A trial run of Matt To’omua as the chief playmaker in their final pool match against Georgia turned out to be a flop, as while the Wallabies enjoyed a wealth of possession and territory throughout the game, it took two tries to Jack Dempsey and Marika Koroibete in the final five minutes to secure a 27-8 win over the tier two minnows.

That fixture hasn’t left the Australians in good stead for their meeting with England, and with an underwhelming tight five, little consistency in the selection of their halves pairing and the absence of star fullback Israel Folau, who has been replaced by the declining Kurtley Beale, hopes of progression into the tournament’s semi-finals appear to be dim.

Reece Hodge’s return from suspension could bring an extra dimension into the Australian attack through his powerful boot, and the deployment of Michael Hooper and David Pocock as dual opensides should work well against England’s Tom Curry and Sam Underhill, although selecting teenage rookie Jordan Petaia in the midfield rather than at wing reeks of desperation.

By comparison, England’s lineup looks settled, aside from the surprise demotion of playmaker George Ford to the bench.

That’s allowed for captain Owen Farrell to move back to flyhalf, vacating a spot in the midfield which has been snapped up by Henry Slade, who – at this point in time – should have too much experience and guile for the highly-promising Petaia.

Up front, the presence of the robust Kyle Sinckler at tighthead prop and workhorse Maro Itoje outweighs the abilities of their opposites in the Australian pack, while the return of Billy Vunipola at No. 8 will be vital to their chances of victory.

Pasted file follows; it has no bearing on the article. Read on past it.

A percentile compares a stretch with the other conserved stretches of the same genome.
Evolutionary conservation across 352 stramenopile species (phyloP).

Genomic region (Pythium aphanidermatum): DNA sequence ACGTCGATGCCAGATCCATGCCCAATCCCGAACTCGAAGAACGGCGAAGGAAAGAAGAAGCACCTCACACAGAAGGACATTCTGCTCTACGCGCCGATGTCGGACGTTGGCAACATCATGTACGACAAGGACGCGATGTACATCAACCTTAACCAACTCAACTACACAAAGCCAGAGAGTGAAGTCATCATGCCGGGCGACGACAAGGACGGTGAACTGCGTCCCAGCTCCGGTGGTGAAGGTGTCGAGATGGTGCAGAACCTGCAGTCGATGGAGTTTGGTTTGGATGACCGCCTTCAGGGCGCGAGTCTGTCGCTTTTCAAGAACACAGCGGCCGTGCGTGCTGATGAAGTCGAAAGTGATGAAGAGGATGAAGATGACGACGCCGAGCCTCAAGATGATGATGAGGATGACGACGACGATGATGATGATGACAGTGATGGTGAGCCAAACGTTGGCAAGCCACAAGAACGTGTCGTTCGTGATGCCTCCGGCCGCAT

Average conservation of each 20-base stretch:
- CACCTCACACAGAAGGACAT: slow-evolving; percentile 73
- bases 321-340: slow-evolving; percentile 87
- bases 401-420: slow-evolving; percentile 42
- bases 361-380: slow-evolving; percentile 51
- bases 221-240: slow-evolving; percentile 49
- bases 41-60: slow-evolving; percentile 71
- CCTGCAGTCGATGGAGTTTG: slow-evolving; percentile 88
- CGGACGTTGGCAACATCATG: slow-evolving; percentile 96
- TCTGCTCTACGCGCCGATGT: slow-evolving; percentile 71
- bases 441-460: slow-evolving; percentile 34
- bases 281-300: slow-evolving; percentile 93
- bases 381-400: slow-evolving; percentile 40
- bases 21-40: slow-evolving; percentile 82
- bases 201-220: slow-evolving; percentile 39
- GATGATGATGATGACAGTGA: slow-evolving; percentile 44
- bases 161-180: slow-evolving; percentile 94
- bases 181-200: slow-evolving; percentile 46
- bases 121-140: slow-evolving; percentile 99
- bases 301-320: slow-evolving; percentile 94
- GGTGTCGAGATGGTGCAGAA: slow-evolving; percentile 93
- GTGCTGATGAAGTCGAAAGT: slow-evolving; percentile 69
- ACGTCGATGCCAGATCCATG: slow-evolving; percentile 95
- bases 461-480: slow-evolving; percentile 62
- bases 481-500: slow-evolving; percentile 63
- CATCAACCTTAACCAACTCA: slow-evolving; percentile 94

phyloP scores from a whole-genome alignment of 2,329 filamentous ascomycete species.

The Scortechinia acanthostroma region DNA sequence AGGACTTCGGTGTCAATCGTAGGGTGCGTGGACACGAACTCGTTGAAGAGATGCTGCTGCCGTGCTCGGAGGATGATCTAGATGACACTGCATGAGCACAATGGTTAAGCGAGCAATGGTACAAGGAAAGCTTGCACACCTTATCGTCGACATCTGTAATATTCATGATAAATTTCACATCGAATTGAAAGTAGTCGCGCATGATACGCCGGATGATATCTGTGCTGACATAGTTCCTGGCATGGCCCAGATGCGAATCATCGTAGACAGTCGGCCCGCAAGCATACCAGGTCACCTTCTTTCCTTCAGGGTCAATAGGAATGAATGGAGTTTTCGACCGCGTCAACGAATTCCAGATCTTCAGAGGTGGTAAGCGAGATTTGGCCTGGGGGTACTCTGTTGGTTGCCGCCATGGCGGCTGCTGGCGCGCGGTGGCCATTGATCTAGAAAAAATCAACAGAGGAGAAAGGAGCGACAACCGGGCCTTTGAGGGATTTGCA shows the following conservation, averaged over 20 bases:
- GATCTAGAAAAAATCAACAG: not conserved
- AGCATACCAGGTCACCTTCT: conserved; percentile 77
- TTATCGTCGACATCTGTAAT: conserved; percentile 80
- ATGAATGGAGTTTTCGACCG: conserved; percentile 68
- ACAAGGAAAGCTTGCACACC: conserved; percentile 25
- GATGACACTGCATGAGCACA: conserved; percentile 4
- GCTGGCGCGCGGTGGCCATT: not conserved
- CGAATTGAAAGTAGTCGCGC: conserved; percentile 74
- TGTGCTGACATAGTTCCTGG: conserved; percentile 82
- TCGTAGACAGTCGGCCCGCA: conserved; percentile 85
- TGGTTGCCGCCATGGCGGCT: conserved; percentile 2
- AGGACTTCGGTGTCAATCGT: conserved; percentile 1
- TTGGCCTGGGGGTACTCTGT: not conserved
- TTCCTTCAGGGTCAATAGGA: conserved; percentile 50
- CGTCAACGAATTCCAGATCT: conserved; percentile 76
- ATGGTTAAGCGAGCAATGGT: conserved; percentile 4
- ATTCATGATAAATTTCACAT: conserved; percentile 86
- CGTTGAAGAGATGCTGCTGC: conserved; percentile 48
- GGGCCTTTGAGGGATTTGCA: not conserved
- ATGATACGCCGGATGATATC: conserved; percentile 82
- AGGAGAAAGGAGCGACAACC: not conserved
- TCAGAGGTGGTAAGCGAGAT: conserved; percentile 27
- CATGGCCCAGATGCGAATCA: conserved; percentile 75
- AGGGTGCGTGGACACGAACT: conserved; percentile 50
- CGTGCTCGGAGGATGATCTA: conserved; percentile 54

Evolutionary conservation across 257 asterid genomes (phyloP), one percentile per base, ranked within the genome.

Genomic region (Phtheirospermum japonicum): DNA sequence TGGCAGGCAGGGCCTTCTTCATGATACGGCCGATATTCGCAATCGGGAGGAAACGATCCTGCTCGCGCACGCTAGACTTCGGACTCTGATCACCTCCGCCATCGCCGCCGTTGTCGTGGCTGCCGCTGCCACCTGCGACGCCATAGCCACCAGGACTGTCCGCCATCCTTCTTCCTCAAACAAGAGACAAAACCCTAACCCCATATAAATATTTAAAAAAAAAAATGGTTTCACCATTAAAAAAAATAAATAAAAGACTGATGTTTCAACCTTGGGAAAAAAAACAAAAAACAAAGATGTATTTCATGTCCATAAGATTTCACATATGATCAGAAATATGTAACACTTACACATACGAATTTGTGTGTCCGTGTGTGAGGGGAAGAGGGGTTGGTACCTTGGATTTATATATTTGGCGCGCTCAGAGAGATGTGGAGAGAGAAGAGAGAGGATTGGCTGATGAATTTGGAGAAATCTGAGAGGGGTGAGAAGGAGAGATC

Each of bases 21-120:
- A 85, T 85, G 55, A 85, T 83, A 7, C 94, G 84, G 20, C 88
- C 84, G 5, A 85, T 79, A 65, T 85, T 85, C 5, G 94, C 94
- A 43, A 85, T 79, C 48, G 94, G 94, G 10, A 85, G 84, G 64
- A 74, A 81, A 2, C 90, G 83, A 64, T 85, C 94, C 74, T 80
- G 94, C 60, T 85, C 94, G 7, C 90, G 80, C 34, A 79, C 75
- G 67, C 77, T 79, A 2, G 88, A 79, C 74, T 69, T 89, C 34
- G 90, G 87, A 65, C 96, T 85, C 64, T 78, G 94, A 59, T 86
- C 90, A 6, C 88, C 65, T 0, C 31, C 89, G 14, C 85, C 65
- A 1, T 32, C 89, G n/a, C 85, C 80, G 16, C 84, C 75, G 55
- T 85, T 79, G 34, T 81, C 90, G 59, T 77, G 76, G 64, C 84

It could be argued that England are yet to be tested at this tournament, with two easy opening fixtures against the United States and Tonga followed by a meeting with a depleted, uninspired Argentine outfit that was without Tomas Lavanini for the majority of that match in Tokyo as a result of his red card.

The cancellation of their clash against France due to Typhoon Hagibis has left them with a two-week layoff, but any complacency about Jones’ men being ready and rearing to get back into action would be foolish of the Australians.

Given the magnitude of the occasion on Saturday, it would come as a shock if the Wallabies were in fact underestimating the English in any capacity, especially after the deflating display they made in their last outing against Georgia.

For them, it’s the last chance to send head coach Cheika off in winning fashion after a tumultuous tenure in charge of the national side since the last World Cup.

Standing in their way, though, is an England team who are both primed for a tilt a second-ever world title and will do everything in their power to deny the Australians of a place in the semi-finals.

Strap yourselves in – this won’t be a fixture you’ll want to miss.

DMWJ | Jim breaks down England vs Australia:

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Why England are destined for the World Cup semi-finals